The scourge of the Forkie Tailies have always been a terror to behold, despite the lack of any danger at all, these beasties are sure to give any Dundonian the heebie jeebies when we spot one.
Commonly referred to as earwigs, and notoriously feared for the false rumour that they will burrow into people’s ears and lay their eggs, the fear of these pests was further escalated in Japan, where they are known as ‘penis cutters’.
However, textbooks of entomology will have us know that these insects are nocturnal and that, as they are not social animals, they usually don’t form colonies or congregate in large numbers. That was, however, until a Dundee Courier reporter brought attention to the seemingly rebellious Forkie Tailies of 1929, who came out of their usual homes outside and invaded the steel houses of Craigiebank (around Craigie Avenue and Greendykes Road) with a fury.
Unfortunately, we didn’t have time to include this story in our Riddled tour, but I did get the feeks just reading about the invasion of millions of forkie tailies, and now you can too. Also watch out for the wonderful wit of the reporter who wrote gems such as “The forkies simply flapped their anal forceps at him”.
In any case, it’s safe to say the residents of Craigiebank were far from delighted about their uninvited guests that summer.
Dundee Courier – Thursday 05 September 1929
PLAGUE OF EARWIGS IN DUNDEE
STEEL-HOUSE COLONY INVASION
Tenants’ War on “Forkie”
A plague of earwigs is causing something like a reign of terror in part of the steel house colony at Craigiebank, Dundee. It seems as if all the world’s earwigs have concentrated in these few blocks of steel houses.
The earwig, or, as the Dundonian calls it, the forkie tailie, or forkie for short, is not noted for its discrimination, but for some mysterious reason the insects have confined their attentions to the steel houses and have ignored those dwellings nearby that are composed of brick and mortar.
It is a fact that the steel houses were recently painted in delicate tints of pink and brown and yellow, and the forkie may possess hitherto unsuspected aesthetic tastes.
Be that as it may. The forkie to the number of several millions has taken possession of these steel houses. Hamelin with its rats has nothing on the steel houses. True, forkies are of a uniform size and colour, and, unlike the Hamelin visitation, there are no big forkies and small forkies and black forkies and gray forkies. They are merely forkies.
But no Pied Piper has appeared at Craigiebank.
The occupants of the steel houses have gardens, and so expect to see a forkie or two lurking among the foliage of their dahlias, for which flower the forkie has a well-known predilection. A forkie individually is by no means a fearsome insect, but the forkie in the mass, and in the house at that, is a different proposition.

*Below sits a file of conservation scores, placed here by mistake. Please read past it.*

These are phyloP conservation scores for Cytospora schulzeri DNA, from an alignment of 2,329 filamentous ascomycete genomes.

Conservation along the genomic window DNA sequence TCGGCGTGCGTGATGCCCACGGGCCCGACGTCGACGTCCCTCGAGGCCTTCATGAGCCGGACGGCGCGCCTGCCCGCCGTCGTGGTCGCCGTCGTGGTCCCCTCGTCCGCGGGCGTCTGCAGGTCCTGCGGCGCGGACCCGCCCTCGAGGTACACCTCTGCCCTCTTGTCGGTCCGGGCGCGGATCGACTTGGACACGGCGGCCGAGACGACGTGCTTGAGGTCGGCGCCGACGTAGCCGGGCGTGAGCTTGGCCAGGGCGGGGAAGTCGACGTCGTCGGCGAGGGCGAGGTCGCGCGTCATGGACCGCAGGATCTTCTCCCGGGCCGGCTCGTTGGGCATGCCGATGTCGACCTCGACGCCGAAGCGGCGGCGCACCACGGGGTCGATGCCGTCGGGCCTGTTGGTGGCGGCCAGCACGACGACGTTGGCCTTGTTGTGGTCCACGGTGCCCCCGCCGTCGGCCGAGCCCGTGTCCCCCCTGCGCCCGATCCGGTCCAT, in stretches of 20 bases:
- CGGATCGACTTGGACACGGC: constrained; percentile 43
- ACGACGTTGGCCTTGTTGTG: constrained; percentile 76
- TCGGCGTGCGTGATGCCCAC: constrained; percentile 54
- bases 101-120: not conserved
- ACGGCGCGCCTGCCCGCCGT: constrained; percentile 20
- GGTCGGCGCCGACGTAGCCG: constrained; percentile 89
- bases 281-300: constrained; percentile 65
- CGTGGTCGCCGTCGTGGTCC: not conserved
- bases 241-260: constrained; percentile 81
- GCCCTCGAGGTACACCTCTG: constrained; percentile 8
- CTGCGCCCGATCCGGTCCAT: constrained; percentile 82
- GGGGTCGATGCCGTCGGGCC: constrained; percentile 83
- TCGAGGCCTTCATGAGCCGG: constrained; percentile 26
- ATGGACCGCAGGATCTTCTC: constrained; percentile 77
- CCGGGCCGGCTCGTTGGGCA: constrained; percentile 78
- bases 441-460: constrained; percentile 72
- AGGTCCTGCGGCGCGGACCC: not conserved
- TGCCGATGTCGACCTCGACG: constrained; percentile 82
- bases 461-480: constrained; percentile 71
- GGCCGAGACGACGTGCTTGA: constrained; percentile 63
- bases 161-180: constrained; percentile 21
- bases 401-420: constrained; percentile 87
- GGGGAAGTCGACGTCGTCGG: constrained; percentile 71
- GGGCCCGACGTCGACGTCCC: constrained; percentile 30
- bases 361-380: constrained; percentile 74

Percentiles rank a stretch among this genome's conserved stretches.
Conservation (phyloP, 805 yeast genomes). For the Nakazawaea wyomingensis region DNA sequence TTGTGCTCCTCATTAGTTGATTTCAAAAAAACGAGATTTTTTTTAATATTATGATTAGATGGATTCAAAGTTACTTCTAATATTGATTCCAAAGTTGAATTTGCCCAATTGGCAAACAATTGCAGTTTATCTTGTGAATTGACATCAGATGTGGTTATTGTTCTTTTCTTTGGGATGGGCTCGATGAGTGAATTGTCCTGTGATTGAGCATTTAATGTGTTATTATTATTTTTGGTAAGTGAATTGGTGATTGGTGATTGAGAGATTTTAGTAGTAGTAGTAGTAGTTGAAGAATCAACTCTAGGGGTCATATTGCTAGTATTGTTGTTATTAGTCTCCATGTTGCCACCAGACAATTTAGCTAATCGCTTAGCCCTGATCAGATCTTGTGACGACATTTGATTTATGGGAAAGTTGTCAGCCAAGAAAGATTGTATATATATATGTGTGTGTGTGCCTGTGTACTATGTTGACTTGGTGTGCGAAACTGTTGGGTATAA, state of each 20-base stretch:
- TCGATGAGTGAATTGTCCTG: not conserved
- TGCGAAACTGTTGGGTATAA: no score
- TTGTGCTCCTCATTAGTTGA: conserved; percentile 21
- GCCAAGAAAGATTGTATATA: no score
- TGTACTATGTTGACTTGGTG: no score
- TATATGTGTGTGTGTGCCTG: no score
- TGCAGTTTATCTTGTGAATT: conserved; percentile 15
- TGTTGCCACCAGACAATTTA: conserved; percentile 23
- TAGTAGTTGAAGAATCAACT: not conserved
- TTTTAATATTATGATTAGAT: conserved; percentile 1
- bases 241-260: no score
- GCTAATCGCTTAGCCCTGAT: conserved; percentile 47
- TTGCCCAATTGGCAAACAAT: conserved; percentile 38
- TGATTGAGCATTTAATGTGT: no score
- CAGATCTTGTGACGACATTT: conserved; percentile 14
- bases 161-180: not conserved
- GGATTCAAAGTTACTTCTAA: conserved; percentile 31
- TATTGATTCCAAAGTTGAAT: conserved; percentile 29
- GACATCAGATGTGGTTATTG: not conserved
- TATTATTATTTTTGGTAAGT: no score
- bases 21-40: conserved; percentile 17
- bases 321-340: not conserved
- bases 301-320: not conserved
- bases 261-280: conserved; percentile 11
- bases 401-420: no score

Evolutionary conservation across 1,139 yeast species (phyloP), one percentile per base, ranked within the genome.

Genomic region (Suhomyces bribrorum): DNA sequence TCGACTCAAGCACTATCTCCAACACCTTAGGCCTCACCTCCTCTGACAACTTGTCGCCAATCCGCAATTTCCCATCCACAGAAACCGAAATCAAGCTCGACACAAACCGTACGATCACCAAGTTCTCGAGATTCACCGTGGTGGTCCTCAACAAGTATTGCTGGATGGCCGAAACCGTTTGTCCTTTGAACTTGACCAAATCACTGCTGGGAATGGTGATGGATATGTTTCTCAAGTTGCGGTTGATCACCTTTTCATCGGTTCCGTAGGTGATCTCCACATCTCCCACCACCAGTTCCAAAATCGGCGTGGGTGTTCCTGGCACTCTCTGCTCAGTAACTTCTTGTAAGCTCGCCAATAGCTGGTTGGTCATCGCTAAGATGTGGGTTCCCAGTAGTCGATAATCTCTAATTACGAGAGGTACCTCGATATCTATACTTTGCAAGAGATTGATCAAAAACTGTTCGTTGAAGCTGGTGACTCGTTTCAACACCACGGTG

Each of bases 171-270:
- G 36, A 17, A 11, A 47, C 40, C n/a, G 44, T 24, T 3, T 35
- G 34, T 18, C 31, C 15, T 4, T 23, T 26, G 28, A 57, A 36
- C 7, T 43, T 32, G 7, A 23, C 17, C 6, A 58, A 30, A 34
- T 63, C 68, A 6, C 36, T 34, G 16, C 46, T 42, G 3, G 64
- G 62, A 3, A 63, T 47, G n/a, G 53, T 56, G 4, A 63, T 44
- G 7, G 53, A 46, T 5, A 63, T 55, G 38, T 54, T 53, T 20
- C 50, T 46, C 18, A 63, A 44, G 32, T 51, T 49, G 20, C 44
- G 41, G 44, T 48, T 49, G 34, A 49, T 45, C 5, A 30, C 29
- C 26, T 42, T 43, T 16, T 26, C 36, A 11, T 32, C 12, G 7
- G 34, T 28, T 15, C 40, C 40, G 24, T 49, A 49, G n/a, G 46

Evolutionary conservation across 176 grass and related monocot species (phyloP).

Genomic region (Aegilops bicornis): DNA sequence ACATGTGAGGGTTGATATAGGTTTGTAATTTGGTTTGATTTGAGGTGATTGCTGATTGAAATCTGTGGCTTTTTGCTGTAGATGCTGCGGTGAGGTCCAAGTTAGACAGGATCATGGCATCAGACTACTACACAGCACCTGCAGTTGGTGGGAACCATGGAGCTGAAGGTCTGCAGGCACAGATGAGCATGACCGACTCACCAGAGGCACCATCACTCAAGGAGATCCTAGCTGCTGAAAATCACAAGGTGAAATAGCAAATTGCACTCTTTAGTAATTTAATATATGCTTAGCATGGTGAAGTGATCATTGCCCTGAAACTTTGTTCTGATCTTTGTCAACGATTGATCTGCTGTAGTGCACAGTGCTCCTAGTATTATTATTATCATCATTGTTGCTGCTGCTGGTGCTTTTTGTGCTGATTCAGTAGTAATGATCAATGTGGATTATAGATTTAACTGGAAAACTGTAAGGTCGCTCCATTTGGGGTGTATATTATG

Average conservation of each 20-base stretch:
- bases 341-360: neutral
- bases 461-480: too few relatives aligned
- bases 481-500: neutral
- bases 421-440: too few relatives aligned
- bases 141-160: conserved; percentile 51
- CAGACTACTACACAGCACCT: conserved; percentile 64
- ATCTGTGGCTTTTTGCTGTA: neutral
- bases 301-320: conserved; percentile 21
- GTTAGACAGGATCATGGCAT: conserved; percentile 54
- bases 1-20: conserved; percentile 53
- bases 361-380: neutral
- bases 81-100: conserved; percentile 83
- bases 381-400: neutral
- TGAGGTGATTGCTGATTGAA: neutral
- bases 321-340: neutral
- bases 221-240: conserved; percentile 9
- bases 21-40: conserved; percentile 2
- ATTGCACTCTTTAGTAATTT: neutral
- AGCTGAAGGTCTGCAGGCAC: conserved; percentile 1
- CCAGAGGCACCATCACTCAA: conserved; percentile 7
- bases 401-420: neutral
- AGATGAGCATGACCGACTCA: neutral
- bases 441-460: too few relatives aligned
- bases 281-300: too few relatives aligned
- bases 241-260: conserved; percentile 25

Do Not Hide By Day.
Normally, as any encyclopaedia will tell you, the earwig is an insect of the cockroach family, is of nocturnal habits, lives on vegetable matter, and hides by day under stones or bark.
The Craigiebank forkies have let the encyclopaedias down. They do not hide by day. They crawl all over the walls inside the houses, all over the roofs, on the floors, on the tables; in fact, the houses are a moving mass of forkies. They are everywhere.
The good man of the house may be enjoying his cup of tea, when a forkie misses his step on the ceiling and plumps into the tea.
When bedtime comes and the beds have to be shaken out to clear away the invaders. Campaigns of slaughter are futile. Kill them by the hundred and the forkies advance in serried ranks. Their reserves are inexhaustible.
The harassed tenants, unable to cope with the pests, appealed to the factor. Forkies, however, are not amenable to ejectment notices, and the factor was impotent. The forkies simply flapped their anal forceps at him.
It was felt that expert knowledge was required to deal with such an extraordinary problem, and the assistance of a professor from University College was enlisted, one versed in the science of zoology and therefore wise in the ways of the aggressive forkie. He duly visited the afflicted area, and suggested remedies such as the spraying of the house with a weak solution of disinfectant.
Nothing to be Alarmed About
The professor was not very willing to discuss the matter. He agreed that from a scientific point of view it was very interesting, which was not very consoling to the invaded householders. He did not think there was anything to be alarmed at and that the invasion would be of short duration. He had examined the ground, and it was no more conducive to the breeding of the forkie than any other part of the city.
Possibly the Craigiebank forkie clan had found a breeding ground to their liking and had flourished like the green bay tree. Only the forkie knows, and he won’t tell.
The experts believe that it is only a passing phase and that the forkies will soon fade away and join the great company of flies in that mysterious region to which they retire in the winter time.
Meanwhile there is a strong smell of disinfectant around Craigiebank that has vanquished even the odour from the gas works – which, after all, is something to be thankful for.
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